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Why Gulf of Mannar is a Marine Biological Paradise?
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  • Jyothibabu R,
  • KK Balachandran,
  • L Jagadeesan,
  • C Karnan,
  • G.V.M Gupta,
  • K Chakraborty,
  • K.C Sahu
Jyothibabu R
National Institute of Oceanography CSIR
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KK Balachandran
National Institute of Oceanography CSIR
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L Jagadeesan
National Institute of Oceanography CSIR
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C Karnan
National Institute of Oceanography CSIR
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G.V.M Gupta
Centre for Marine Living Resources and Ecology Cochin
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K Chakraborty
INCOIS
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K.C Sahu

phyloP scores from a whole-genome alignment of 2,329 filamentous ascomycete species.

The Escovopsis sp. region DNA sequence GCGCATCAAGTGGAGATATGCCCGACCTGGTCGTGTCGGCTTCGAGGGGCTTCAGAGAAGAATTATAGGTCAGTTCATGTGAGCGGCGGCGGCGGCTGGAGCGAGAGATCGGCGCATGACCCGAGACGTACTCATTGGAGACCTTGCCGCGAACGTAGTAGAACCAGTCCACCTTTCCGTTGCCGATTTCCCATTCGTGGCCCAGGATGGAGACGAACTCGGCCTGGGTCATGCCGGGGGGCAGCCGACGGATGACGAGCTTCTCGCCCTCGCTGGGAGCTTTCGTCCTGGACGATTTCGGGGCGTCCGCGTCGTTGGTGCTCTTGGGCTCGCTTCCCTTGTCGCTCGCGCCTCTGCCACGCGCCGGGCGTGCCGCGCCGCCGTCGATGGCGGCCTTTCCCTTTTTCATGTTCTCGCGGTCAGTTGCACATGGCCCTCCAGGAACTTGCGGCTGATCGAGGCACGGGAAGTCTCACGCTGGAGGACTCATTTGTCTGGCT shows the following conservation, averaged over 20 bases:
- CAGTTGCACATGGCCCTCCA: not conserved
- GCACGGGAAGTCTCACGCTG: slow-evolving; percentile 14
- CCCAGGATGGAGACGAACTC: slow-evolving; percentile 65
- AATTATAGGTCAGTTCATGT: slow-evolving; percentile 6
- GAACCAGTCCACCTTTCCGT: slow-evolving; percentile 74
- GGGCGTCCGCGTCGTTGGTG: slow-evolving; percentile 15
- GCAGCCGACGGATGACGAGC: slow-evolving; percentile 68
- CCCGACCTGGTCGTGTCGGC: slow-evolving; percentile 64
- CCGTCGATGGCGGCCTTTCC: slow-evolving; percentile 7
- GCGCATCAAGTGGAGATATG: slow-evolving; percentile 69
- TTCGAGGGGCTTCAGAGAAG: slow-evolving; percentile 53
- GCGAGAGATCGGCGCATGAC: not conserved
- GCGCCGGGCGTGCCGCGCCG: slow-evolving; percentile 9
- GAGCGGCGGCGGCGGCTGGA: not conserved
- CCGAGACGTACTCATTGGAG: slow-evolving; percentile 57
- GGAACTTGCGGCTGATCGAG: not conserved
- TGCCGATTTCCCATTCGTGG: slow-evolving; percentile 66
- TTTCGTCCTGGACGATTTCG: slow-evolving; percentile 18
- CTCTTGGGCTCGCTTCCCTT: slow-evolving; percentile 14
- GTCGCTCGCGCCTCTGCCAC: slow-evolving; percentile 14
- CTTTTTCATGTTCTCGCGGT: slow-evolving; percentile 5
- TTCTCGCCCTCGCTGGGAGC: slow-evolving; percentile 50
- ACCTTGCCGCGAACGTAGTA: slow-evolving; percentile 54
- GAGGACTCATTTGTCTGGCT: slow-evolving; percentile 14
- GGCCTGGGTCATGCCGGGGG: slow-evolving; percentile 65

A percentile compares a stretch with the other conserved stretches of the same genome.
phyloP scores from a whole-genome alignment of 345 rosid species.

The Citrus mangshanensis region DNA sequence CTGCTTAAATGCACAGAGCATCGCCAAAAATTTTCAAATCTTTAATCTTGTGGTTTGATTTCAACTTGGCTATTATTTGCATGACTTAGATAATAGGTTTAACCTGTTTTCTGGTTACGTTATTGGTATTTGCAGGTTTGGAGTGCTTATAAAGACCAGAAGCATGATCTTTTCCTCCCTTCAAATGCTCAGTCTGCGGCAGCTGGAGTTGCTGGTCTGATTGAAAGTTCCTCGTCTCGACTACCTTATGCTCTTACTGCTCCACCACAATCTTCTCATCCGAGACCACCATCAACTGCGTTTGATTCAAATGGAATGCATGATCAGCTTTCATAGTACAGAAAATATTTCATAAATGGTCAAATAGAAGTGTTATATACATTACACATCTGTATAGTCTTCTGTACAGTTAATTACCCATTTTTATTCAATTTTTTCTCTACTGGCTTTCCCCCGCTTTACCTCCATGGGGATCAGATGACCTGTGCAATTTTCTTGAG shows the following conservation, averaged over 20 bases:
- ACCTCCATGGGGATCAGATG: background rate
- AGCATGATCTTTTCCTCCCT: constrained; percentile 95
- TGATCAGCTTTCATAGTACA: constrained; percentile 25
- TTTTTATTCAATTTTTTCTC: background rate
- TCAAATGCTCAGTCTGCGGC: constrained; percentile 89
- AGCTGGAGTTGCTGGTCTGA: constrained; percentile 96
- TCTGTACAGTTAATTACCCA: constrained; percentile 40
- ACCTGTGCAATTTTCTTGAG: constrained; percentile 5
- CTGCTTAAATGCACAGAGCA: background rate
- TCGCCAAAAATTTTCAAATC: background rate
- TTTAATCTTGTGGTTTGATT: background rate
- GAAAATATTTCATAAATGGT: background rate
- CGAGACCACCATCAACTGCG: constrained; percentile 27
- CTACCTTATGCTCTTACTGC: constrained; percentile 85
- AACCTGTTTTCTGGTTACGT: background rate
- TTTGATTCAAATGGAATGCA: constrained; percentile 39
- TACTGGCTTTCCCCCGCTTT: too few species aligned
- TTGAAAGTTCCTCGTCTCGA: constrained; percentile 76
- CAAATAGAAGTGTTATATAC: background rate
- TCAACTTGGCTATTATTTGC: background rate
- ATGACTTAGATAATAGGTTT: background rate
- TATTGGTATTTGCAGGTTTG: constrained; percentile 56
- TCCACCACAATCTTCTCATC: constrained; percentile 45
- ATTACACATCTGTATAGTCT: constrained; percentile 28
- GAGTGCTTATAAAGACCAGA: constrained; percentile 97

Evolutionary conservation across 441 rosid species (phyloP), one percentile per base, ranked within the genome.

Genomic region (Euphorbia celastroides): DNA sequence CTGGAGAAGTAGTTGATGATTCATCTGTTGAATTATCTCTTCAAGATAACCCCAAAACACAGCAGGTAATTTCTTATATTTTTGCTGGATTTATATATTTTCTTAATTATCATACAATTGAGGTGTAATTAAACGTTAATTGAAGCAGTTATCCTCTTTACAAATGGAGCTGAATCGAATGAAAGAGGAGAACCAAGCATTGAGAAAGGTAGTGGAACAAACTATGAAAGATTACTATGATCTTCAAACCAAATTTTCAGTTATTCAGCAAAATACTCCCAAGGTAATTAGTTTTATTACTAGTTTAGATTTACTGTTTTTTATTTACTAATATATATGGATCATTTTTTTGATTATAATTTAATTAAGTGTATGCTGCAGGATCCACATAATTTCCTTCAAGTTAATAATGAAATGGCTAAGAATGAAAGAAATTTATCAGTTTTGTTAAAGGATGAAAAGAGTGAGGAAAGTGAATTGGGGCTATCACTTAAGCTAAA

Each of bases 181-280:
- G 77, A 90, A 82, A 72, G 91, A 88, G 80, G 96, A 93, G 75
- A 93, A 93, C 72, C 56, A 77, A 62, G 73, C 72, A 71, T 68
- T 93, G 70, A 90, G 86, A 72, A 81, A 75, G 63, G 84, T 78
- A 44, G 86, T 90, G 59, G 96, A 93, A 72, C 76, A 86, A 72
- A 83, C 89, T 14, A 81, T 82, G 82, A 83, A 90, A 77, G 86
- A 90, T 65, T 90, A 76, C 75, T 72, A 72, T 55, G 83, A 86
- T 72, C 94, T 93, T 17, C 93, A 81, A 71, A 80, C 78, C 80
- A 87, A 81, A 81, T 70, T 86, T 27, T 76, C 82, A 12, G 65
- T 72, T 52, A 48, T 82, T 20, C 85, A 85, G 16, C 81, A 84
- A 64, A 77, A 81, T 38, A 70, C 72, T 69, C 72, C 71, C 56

Berhampur University
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Abstract

The Gulf of Mannar (GoM), located between India and Sri Lanka, has astonishing faunal richness and diversity1. Two oceanographic data sets are discussed here to show the unique ecological setting in the GoM sustaining a rich and diverse fauna. We tested the hypothesis that a specific stretch of a large marine environment behaves differently from the rest of the region due to its peculiar geographical positioning. Primarily, unlike the adjacent Indian southwestern shelf, coastal upwelling and the associated seasonal oxygen deficiency, potentially imparting physiological stress to marine fauna2-7, does not occur in the GoM. Secondly, the GoM along the Indian coastline receives adequate amount of primary (plankton) food from the Arabian Sea and the Bay of Bengal through the seasonally reversing coastal currents8-12. Thirdly, the GoM water has high transparency, aerated and sandy seafloor conducive for the growth of diverse corals and many sensitive fauna1,4. Our studies show that oxygen deficiency sheltered geography has a significant role in facilitating significantly high faunal diversity and richness in the GoM. We suggest that other similar coastal environments worldwide, protected from the extended oxygen-deficient region, might be functioning as a refuge for marine life and thereby increased faunal diversity6,7.